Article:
The course was taught in such a relaxed informal style, that I felt that I was learning so much without even realising it. The eleven other students were great fun, and I enjoyed talking to them. We all learned from each other, and there was no higherarchy between students and lecturer, unlike a lot of other courses, especially in university.

I’m really glad I’ve had the opportunity to do this course, and to learn from so many interesting people. While the course content was useful, it was other people sharing their experiences that taught me the most. I learned so much on a personal level, and I wasn’t expecting that to happen at all when I signed up for this. I’ve also been asked to assist a trainer to deliver philosophy of independent living training to colleagues during the summer when the school awareness program finishes. This sounds terrifying, because I’ve only ever taught children, but I’m ready for a change. If I hadn’t done this course, I wouldn’t even consider doing this.
I know that whatever I do in the future, whether it involves working with people with disabilities or not, things that I learned on the course will always stay with me.

Keeping an open mind

I practically have something on every weekend between now and Christmas. Week days are busy with work, a course I’ve started, and other bits and pieces. At the end of January this will all change slightly, when my work contract runs out and I’ll have no job. In some ways I feel like I’m in the exact same situation I was when this happened three years ago; I still have no idea what I want to do and nothing has really changed. In other ways I know I’ve changed a lot, and I’m slowly starting to accept that maybe I’m going to be one of those indecisive people who never really know what they want to do as a career. Maybe this isn’t such a bad thing if I am always working, but not having some sort of a job isn’t an option for me.

 

In February 2010, during my first week of being unemployed after my last job in an arts centre, I was offered a receptionist job for two months in the Centre for Independent Living, where I currently work. I had no experience of this type of work, and no interest in ever becoming a receptionist. Taking that job and becoming involved with people with disabilities led on to lots of great things. My colleagues have been brilliant, and I was offered work opportunities and courses that I am very grateful for. It’s a great feeling to work with people who acknowledge your disability only when they need to. They treat you like everyone else and encourage you to do new things. An example of this is the level 7 disabilities studies course I’ve recently started that they funded part of. It runs until April and will be a lot of work, but will keep me busy after Christmas. The more I learn about different types of disabilities, the more I want to know. I am studying this course with a couple of work colleagues, people with disabilities and people who work in the disability sector so it’s a nice mixture. We’ve only just finished the second week, but already it’s making me think differently about many aspects of the lives of disabled people in our society. I know that my enthusiasm might die slightly when the assignments start piling up!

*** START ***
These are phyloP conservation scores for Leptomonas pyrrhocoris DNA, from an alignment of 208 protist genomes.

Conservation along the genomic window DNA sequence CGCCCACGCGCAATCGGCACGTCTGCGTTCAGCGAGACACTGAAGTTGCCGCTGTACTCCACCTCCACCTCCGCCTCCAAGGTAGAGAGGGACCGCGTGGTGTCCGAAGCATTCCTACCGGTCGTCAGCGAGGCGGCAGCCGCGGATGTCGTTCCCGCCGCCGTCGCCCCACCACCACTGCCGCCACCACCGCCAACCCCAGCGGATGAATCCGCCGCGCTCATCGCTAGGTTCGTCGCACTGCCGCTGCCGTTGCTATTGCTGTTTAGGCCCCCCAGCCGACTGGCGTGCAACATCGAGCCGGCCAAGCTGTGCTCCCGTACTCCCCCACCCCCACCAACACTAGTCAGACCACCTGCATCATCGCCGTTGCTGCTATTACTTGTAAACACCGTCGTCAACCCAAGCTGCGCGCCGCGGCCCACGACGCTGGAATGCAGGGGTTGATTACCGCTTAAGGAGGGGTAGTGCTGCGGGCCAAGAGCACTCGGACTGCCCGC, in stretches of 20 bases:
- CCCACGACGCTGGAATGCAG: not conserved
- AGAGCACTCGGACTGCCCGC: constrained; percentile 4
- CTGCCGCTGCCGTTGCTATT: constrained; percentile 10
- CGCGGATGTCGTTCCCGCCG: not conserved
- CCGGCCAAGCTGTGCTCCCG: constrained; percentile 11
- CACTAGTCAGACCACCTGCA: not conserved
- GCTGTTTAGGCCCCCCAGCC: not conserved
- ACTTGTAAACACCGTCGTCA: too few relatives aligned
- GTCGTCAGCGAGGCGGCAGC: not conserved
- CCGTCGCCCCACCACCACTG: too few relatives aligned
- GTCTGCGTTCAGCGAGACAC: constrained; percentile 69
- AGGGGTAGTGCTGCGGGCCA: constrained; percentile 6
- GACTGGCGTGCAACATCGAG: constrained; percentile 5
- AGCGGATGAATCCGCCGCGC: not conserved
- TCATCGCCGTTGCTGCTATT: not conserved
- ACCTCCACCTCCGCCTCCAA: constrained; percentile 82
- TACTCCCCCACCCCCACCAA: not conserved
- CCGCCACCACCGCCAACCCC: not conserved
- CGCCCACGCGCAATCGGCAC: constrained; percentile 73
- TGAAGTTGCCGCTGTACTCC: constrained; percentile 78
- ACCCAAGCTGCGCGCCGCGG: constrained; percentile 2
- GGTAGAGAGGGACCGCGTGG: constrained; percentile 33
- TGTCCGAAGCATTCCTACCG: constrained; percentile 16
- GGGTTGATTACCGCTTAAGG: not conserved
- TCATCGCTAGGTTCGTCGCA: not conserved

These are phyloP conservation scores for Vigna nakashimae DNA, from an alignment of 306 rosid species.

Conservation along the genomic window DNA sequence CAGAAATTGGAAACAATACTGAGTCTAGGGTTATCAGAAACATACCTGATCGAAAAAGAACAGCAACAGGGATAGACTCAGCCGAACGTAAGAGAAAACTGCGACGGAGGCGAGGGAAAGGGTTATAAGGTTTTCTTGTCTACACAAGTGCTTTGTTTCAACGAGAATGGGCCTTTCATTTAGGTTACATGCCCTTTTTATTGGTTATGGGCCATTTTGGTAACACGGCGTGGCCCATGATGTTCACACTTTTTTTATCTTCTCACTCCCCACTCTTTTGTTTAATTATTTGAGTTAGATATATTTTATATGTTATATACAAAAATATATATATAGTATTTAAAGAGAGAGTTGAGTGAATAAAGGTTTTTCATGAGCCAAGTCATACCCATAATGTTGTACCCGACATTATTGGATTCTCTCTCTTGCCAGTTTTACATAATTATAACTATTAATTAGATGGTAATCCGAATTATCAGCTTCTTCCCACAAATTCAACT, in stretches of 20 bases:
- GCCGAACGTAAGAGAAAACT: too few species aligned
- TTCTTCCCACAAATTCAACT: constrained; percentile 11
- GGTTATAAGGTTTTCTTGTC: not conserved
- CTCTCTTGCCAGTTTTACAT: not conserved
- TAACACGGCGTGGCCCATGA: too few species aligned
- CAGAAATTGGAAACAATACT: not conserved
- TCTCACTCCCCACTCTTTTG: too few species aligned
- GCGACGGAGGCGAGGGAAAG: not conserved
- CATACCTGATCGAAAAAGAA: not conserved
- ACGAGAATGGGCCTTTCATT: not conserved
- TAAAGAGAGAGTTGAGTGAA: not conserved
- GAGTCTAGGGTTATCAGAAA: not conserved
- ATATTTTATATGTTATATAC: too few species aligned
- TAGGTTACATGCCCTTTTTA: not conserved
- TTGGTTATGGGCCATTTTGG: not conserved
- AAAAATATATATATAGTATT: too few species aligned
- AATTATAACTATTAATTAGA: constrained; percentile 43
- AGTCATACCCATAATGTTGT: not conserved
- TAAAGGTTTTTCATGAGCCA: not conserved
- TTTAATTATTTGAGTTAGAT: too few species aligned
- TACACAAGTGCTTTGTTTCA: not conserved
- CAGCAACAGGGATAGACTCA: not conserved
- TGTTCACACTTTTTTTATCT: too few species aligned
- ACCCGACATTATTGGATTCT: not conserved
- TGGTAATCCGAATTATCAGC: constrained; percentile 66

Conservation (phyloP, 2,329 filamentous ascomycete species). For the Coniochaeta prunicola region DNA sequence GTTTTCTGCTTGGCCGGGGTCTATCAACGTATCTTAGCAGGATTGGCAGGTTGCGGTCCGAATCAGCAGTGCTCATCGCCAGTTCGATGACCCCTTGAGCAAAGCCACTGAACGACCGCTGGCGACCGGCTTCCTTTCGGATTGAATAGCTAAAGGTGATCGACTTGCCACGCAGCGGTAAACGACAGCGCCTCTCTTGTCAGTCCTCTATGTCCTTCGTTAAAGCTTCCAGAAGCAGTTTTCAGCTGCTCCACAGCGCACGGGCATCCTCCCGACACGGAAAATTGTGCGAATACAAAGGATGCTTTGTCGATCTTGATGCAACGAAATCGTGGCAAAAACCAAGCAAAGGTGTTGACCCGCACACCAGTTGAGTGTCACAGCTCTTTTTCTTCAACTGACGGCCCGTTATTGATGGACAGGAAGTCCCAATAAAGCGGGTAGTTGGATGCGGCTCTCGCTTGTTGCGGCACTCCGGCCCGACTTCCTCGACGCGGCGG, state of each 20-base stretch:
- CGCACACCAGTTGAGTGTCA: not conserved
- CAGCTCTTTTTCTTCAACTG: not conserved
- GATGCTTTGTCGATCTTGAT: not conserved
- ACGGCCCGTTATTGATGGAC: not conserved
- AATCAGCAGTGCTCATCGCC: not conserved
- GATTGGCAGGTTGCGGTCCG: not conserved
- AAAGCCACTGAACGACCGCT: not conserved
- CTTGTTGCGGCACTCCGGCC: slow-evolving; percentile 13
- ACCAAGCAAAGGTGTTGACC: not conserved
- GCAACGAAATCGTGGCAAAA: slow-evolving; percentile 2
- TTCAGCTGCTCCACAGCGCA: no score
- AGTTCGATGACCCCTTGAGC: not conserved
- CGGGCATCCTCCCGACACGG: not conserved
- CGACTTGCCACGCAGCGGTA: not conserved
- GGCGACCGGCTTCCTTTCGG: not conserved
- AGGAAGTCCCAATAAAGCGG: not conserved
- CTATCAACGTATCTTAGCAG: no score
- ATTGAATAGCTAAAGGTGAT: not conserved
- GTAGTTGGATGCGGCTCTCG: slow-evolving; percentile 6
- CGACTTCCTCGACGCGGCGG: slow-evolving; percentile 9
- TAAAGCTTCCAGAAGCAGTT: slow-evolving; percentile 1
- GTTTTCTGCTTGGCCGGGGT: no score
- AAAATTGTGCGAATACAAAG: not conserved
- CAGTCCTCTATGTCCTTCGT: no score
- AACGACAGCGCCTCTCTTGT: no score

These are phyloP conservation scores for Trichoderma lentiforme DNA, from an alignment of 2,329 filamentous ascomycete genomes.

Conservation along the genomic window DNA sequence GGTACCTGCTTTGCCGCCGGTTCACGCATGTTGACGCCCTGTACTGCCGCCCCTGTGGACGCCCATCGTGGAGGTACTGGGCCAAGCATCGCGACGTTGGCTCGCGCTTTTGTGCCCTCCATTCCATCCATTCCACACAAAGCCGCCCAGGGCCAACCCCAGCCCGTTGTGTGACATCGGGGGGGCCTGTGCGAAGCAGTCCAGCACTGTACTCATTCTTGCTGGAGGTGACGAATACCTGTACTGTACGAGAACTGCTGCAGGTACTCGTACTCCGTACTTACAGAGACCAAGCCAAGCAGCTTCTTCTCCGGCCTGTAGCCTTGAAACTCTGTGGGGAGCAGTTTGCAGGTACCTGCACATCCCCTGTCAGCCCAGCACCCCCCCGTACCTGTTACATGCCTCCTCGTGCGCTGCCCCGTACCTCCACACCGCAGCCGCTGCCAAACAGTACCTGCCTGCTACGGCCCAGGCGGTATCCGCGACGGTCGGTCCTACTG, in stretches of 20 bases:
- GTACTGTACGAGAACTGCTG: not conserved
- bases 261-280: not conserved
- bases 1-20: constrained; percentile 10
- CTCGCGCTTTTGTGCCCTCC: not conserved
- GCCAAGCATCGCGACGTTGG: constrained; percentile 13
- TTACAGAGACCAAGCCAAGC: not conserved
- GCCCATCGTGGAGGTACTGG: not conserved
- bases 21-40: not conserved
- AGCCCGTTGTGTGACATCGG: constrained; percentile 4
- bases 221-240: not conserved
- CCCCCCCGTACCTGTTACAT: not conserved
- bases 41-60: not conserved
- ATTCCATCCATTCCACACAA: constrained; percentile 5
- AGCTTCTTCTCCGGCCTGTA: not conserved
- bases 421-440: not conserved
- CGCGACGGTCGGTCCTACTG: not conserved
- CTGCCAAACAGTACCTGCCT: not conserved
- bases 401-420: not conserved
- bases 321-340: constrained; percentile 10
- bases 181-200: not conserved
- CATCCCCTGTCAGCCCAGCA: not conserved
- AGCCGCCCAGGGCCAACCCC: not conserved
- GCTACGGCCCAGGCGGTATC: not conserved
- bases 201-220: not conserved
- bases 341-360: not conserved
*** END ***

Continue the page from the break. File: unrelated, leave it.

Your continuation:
The disability field is an area I avoided as much as possible until recently, partly because I didn’t think about it much when I was younger. I wanted the fact that I am blind to be as far away from my work life as possible, but delivering school awareness programs has taught me that maybe I can use it to my advantage to help others. I understand living with a disability better than some people who don’t have one. I regularly come into contact with people who provide services and think they are experts, but with no personal experience of disability, how can they completely understand? if that keeps me interested and helps me to find work then maybe I shouldn’t dismiss it like I did when I was younger.